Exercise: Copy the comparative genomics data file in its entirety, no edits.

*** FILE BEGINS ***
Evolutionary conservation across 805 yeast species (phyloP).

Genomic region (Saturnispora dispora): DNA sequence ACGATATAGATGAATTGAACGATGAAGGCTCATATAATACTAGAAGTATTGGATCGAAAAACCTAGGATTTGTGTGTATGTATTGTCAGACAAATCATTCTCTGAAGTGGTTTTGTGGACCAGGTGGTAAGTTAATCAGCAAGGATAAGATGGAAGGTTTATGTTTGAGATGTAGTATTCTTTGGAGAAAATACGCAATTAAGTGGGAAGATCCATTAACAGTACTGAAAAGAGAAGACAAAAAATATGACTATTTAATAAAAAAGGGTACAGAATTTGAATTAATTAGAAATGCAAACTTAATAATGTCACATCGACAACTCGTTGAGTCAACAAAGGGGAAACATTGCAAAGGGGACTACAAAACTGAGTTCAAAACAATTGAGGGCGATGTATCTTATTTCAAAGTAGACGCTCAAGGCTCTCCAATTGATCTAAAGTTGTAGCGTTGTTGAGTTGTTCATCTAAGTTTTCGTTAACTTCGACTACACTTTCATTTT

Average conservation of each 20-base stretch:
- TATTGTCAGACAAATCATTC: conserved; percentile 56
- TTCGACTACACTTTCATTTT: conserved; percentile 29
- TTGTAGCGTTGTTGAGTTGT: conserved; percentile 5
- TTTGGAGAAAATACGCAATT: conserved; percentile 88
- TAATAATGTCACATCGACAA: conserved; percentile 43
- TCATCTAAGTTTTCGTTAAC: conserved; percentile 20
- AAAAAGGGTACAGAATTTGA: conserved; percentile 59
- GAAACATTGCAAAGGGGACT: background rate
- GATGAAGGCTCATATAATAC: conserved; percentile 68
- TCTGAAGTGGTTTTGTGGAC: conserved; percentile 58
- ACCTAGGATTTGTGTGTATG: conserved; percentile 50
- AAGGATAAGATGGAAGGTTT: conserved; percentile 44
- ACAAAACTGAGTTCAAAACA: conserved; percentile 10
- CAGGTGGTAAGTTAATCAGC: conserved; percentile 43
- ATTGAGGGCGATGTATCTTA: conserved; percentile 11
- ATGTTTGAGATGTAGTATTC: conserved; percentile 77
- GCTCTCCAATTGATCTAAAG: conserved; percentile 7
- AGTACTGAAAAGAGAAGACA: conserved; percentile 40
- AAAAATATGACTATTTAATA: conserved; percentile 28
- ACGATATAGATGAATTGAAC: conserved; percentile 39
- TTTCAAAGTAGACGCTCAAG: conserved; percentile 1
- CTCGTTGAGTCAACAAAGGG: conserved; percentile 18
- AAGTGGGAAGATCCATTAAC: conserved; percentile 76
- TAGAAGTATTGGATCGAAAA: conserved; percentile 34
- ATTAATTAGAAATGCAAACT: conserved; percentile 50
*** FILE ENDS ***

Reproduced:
Evolutionary conservation across 805 yeast species (phyloP).

Genomic region (Saturnispora dispora): DNA sequence ACGATATAGATGAATTGAACGATGAAGGCTCATATAATACTAGAAGTATTGGATCGAAAAACCTAGGATTTGTGTGTATGTATTGTCAGACAAATCATTCTCTGAAGTGGTTTTGTGGACCAGGTGGTAAGTTAATCAGCAAGGATAAGATGGAAGGTTTATGTTTGAGATGTAGTATTCTTTGGAGAAAATACGCAATTAAGTGGGAAGATCCATTAACAGTACTGAAAAGAGAAGACAAAAAATATGACTATTTAATAAAAAAGGGTACAGAATTTGAATTAATTAGAAATGCAAACTTAATAATGTCACATCGACAACTCGTTGAGTCAACAAAGGGGAAACATTGCAAAGGGGACTACAAAACTGAGTTCAAAACAATTGAGGGCGATGTATCTTATTTCAAAGTAGACGCTCAAGGCTCTCCAATTGATCTAAAGTTGTAGCGTTGTTGAGTTGTTCATCTAAGTTTTCGTTAACTTCGACTACACTTTCATTTT

Average conservation of each 20-base stretch:
- TATTGTCAGACAAATCATTC: conserved; percentile 56
- TTCGACTACACTTTCATTTT: conserved; percentile 29
- TTGTAGCGTTGTTGAGTTGT: conserved; percentile 5
- TTTGGAGAAAATACGCAATT: conserved; percentile 88
- TAATAATGTCACATCGACAA: conserved; percentile 43
- TCATCTAAGTTTTCGTTAAC: conserved; percentile 20
- AAAAAGGGTACAGAATTTGA: conserved; percentile 59
- GAAACATTGCAAAGGGGACT: background rate
- GATGAAGGCTCATATAATAC: conserved; percentile 68
- TCTGAAGTGGTTTTGTGGAC: conserved; percentile 58
- ACCTAGGATTTGTGTGTATG: conserved; percentile 50
- AAGGATAAGATGGAAGGTTT: conserved; percentile 44
- ACAAAACTGAGTTCAAAACA: conserved; percentile 10
- CAGGTGGTAAGTTAATCAGC: conserved; percentile 43
- ATTGAGGGCGATGTATCTTA: conserved; percentile 11
- ATGTTTGAGATGTAGTATTC: conserved; percentile 77
- GCTCTCCAATTGATCTAAAG: conserved; percentile 7
- AGTACTGAAAAGAGAAGACA: conserved; percentile 40
- AAAAATATGACTATTTAATA: conserved; percentile 28
- ACGATATAGATGAATTGAAC: conserved; percentile 39
- TTTCAAAGTAGACGCTCAAG: conserved; percentile 1
- CTCGTTGAGTCAACAAAGGG: conserved; percentile 18
- AAGTGGGAAGATCCATTAAC: conserved; percentile 76
- TAGAAGTATTGGATCGAAAA: conserved; percentile 34
- ATTAATTAGAAATGCAAACT: conserved; percentile 50